Tuesday of the Ninth Week in Ordinary Time

(Tobit 2:9-14; Mark 12:13-17)

Joe Louis was one of the greatest boxing champions because of his readiness to take on all challengers.  He defended his heavyweight champion title a record twenty-five times.  If you don’t mind the comparison, Jesus in the gospel these days is confronted by different opponents who resent his popularity among the people.  He has no more trouble putting down their arguments than the “Brown Bomber” in conquering all foes.

In today’s passage an unlikely alliance of Pharisees and Herodians  questions Jesus on the controversial  issue of the census tax.  The people thought the tax unjust, but few wanted to invite reprisal by speaking against it openly.  So the band asks Jesus openly of his opinion of the tax.  Jesus sniffs out the conspiracy and responds quite deftly by avoiding the issue.  In the process he wins even more fame among the people.

In this case Jesus appears as much clever as wise.  But more to the point is his consistent trust in God.  He stands composed because he knows that his Father is with him – not merely through intuition but by constant prayer.  In this way we should follow his example.  It is better not to strategize to outwit those who take opposite positions from us in debates.  No, we should to pray for God’s enlightenment with due effort to comprehend the issue at hand.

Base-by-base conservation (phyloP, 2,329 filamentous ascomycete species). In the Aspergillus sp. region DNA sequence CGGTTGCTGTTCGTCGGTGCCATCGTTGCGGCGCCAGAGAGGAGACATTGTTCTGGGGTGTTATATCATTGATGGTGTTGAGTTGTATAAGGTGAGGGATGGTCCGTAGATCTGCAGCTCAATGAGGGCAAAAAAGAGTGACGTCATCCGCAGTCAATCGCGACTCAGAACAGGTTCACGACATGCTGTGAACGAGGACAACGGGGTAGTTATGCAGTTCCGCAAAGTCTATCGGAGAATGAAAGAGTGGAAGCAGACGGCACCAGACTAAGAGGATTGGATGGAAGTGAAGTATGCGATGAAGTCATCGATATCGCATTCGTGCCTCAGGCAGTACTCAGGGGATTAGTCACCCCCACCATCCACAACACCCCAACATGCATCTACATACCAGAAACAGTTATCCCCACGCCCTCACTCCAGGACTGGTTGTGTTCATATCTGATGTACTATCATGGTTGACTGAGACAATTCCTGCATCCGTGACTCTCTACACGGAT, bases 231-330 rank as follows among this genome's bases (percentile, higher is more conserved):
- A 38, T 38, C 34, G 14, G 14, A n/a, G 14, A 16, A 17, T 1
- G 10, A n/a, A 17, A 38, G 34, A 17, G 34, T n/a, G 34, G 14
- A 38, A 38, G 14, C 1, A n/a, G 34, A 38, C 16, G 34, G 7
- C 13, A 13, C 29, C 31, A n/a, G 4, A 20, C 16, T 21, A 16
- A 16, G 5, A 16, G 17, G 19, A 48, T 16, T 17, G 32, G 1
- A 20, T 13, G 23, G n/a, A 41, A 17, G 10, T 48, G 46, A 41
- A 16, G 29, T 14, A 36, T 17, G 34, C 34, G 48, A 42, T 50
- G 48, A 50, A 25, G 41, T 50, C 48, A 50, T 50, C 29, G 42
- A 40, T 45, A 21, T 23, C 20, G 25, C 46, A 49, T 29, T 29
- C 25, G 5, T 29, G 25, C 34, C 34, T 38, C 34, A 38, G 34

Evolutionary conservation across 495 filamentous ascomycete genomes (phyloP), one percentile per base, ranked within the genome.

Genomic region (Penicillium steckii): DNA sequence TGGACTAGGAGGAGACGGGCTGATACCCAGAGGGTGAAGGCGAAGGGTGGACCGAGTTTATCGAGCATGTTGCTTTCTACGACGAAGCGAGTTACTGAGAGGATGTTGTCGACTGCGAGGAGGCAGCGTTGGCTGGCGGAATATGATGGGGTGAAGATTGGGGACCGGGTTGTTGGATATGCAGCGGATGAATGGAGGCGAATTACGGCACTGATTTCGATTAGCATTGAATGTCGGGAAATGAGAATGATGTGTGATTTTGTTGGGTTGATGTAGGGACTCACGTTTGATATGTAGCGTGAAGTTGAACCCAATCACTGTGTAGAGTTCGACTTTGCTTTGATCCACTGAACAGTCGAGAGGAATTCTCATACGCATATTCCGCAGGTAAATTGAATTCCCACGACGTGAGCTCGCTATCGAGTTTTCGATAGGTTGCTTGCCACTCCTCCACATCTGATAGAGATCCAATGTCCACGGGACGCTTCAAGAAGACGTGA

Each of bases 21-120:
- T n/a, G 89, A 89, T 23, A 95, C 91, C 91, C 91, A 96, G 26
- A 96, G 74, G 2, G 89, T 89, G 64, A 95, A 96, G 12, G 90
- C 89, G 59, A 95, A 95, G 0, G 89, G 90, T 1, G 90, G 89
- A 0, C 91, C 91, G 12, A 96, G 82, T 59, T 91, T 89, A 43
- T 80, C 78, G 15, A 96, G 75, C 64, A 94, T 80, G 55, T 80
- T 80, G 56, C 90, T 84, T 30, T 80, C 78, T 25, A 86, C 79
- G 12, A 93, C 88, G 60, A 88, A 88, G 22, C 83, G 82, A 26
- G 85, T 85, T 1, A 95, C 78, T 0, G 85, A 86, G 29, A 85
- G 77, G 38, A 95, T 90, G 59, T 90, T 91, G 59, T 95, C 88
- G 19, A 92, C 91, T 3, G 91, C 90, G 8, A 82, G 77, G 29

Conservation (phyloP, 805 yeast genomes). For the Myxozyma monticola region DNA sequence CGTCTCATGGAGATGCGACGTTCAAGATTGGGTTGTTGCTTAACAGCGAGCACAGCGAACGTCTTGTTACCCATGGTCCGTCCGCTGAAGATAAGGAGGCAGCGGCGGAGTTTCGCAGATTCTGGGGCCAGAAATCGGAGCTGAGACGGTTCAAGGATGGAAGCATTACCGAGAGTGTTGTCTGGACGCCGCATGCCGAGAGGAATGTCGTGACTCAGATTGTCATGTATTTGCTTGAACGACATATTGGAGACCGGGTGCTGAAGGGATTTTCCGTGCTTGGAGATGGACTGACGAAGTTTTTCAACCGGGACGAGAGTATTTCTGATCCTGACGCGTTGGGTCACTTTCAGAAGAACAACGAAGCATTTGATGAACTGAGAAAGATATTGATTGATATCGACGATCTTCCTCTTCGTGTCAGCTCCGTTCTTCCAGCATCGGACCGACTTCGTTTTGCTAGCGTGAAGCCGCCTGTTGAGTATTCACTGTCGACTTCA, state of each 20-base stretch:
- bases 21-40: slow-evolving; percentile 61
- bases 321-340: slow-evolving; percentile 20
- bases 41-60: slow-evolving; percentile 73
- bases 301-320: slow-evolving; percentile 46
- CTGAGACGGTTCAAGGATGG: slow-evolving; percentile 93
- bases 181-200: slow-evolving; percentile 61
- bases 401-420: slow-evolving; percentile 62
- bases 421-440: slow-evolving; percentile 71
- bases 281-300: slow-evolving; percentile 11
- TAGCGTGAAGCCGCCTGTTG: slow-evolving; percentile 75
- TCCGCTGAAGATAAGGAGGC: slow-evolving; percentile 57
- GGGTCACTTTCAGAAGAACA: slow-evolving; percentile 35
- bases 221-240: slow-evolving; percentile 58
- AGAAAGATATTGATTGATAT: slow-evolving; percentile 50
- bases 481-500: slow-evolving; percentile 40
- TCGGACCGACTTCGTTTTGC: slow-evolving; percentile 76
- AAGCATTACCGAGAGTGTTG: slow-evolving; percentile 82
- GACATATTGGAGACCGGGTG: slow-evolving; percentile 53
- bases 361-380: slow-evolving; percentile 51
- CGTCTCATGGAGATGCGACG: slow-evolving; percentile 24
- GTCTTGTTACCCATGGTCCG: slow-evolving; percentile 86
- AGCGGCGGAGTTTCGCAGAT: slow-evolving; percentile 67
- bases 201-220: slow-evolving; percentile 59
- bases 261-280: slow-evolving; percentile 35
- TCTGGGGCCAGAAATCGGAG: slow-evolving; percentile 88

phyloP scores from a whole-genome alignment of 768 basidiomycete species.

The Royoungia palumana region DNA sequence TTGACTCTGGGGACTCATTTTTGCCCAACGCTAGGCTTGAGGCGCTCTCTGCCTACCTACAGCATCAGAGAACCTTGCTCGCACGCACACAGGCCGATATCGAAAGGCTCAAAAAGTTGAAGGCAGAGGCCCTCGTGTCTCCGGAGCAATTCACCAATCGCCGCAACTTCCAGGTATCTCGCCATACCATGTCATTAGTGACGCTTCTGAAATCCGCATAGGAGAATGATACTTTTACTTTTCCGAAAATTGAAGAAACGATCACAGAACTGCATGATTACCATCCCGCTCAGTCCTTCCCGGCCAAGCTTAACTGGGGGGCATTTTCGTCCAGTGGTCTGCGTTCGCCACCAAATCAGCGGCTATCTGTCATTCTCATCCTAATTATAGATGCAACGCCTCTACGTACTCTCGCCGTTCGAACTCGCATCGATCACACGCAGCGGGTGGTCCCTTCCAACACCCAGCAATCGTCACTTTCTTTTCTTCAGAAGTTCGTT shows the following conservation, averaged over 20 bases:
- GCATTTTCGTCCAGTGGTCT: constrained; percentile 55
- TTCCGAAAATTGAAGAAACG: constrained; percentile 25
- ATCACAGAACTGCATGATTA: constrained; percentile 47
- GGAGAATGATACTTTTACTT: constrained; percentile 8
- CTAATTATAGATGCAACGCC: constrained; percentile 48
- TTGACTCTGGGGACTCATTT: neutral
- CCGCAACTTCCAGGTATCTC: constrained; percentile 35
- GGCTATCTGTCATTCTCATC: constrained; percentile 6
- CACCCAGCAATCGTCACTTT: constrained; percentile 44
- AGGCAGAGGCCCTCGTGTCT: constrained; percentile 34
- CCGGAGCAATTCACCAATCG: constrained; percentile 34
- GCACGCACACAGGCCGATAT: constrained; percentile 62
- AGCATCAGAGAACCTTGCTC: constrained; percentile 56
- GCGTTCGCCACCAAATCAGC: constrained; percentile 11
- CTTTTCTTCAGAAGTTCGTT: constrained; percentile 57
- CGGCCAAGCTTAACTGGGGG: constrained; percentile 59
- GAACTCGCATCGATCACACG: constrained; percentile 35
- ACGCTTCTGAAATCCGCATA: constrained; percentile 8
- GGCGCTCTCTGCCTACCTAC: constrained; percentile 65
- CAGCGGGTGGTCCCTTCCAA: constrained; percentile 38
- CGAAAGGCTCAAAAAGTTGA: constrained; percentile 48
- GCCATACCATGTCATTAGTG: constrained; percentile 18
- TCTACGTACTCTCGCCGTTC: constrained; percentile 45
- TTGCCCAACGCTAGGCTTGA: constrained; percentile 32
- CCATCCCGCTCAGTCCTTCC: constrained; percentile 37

Monday, June 3, 2013


Memorial of St. Charles Lwanga and companions, martyrs

(Tobit 1:3.2:1a-8; Mark 12:1-12)

For most of the second half of the twentieth century Chicago was governed by the Daley machine.  People throughout the country were aghast at the corruption, but the local populace, prospering economically, did not mind the patronage.  It seemed to take pride in the statement made by a city alderman, “Chicago ain’t ready for reform.”  Jesus can be seen as preaching against such a system in today’s gospel.

The parable of the vineyard is a thinly veiled indictment of the Jewish leadership who stand before him.  It insinuates that the chief priests, scribes and elders are abusing the trust God has placed in them.  Instead of caring for the people, it argues that they make a profit for themselves.  It further prophesizes that in time the Jewish leaders will kill Jesus himself but for this act, they will be severely punished.

Courage, of course, is required to speak up against improper governance.  Similar to Jesus in the gospel, today’s saint, Charles Lwanga of Uganda, was martyred for admonishing his king for outrageous behavior.  Prudence is always necessary when making public outcries, but prudence joins forces with courage to speak truth to power when the situation demands it.